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  • Picturing Hawai’i: The “Ideal” Native and the Origins of Tourism, 1880–1915
  • Jane C. Desmond* (bio)

In April 1995 I was flying from Honolulu to Hilo, Hawai’i, to watch the Merrie Monarch Hula Festival, the islands’ leading hula competition. The plane was filled with excited participants and spectators, and the in-flight magazine, Pacific Connections, featured the festival on its cover: a contemporary sepia-toned photo of a female dancer, Ku’uleialoha Rivera. 1 The background is airbrushed out, accenting the lines of the figure, a young woman with arms extended, gaze directed upward, costumed in a profusion of greenery covering an otherwise apparently bare torso. At her waist is a very short skirt, loose strips of bark cloth parted to reveal a bare thigh. The intensity of her gaze, the controlled angle of her arms, and the precision with which her fingertips are folded together into a flower shape all indicate a serious, well-trained performer. But this is nevertheless a highly ambivalent image. [End Page 459]

This nostalgic evocation of the past, used to promote an event of key significance to Native Hawaiians and others involved in hula, is also an unsettling reminder of another era, one that turns up just a few pages later. A large advertisement for a Hilo gallery selling vintage Hawaiian photography features two other sepia-toned photos of bare-breasted hula dancers in ti-leaf skirts. Posed in photographers’ studios around the turn of the century, these dancers lacked the breast-covering leis of the magazine photo. Their near-nudity constructed a different version of Hawaiian women. If the cover photo was meant to celebrate a pre-European-contact past, before the missionaries covered breasts, brought cloth skirts, and drove the hula underground, these photographs did likewise, but with very different intent. The title of the gallery advertisement, “Buying and Selling,” prompts the question, Buying and selling what to whom? The answer is found in the nexus of visual representation, “primitivism,” and the version of the feminine that the old photographs—early icons of an emerging tourist industry—promoted.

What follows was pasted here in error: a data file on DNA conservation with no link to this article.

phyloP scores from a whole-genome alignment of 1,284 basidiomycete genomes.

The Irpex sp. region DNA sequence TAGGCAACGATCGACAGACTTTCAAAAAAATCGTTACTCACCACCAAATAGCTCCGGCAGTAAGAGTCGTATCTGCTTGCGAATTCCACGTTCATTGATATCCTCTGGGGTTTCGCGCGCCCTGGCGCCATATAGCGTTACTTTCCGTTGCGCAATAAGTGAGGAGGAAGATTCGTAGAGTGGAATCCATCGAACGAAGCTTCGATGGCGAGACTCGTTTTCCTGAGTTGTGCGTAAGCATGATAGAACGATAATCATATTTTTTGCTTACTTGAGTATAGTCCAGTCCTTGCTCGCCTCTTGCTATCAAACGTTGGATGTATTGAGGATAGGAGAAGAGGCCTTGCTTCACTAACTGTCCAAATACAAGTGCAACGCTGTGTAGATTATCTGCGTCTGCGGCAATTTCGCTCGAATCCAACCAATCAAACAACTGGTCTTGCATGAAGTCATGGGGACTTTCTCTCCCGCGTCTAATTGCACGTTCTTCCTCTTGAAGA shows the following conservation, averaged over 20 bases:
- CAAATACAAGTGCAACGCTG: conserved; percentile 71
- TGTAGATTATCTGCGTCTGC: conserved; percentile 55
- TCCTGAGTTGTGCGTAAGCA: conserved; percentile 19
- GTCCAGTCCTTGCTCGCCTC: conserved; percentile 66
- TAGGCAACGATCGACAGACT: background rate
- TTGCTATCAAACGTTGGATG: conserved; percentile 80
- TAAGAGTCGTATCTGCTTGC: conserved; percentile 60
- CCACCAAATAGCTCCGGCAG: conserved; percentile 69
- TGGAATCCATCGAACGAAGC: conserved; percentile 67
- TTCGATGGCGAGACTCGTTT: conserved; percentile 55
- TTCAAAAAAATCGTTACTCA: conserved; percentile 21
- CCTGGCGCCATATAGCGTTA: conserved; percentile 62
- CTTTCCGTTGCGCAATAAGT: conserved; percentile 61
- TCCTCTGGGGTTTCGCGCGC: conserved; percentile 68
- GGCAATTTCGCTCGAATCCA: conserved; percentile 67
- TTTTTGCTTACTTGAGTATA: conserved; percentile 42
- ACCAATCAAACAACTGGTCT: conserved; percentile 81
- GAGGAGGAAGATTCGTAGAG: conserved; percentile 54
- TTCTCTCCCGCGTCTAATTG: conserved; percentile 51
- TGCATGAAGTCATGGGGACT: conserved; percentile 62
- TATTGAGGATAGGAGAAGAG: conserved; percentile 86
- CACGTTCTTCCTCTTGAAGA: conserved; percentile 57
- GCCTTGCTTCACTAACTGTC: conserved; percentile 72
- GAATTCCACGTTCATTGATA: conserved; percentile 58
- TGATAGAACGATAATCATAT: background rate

In this article, I suggest that turn-of-the-century imperial expansion, “scientific” discourses of race, and visual representations, including photographs, stereoscopes, and postcards, combined to produce a Euramerican notion of Native Hawaiians as “ideal natives.” 2 I excavate the historically specific production of this Euramerican fantasy and argue further that this particular depiction of the ideal, buttressed by educational writings, set the stage for the rise of tourism to the islands. Similar notions of “ideal natives” remain implicit in today’s tourist discourse, despite the Native Hawaiian cultural renaissance of the 1970s and 1980s and the strong anticolonialist sentiments of some branches of today’s Native Hawaiian Sovereignty movement.

A century ago this ideal image emerged amid the same social and political conditions that fostered the birth of tourism as an organized industry: imperial expansion combined with bourgeois desires for contact with the rejuvenating “primitive.” But despite a generalized Anglo-Saxon longing for “primitives,” not just any primitive would do. Hawaiians—and especially Hawaiian women—occupied a special position in the Caucasian imagination. Native Hawaiians were seen as attractive, warm, welcoming, unthreatening, generous hosts. Importantly, Euramericans perceived them as “brown,” not “black,” “red,” or “yellow,” in the colorist terminologies of [End Page 460] the day. For elite, white mainlanders Hawaiians seemed to offer an alluring encounter with paradisical exoticism, a nonthreatening soft primitivism—primitive, yes, but delightfully so. 3

The Beginnings of Organized Tourism

The commodification and marketing of this perception began with organized tourism. Euramericans had visited Hawai’i prior to the turn of the century, of course. But the development of tourism as a concerted commercial venture was new and coincided with the end of the Hawaiian monarchy. In 1893 American-backed businessmen, many of whom were plantation owners and descendants of U.S. missionaries, overthrew the monarchy headed by Queen Lili’uokalani. Subsequently, Hawai’i was annexed to the United States in 1898, despite protests by Native Hawaiians, 4 and in 1900 became a U.S. territory. U.S. intervention in Hawai’i echoed that in Guam, Cuba, the Philippines, and Puerto Rico and was part of the...

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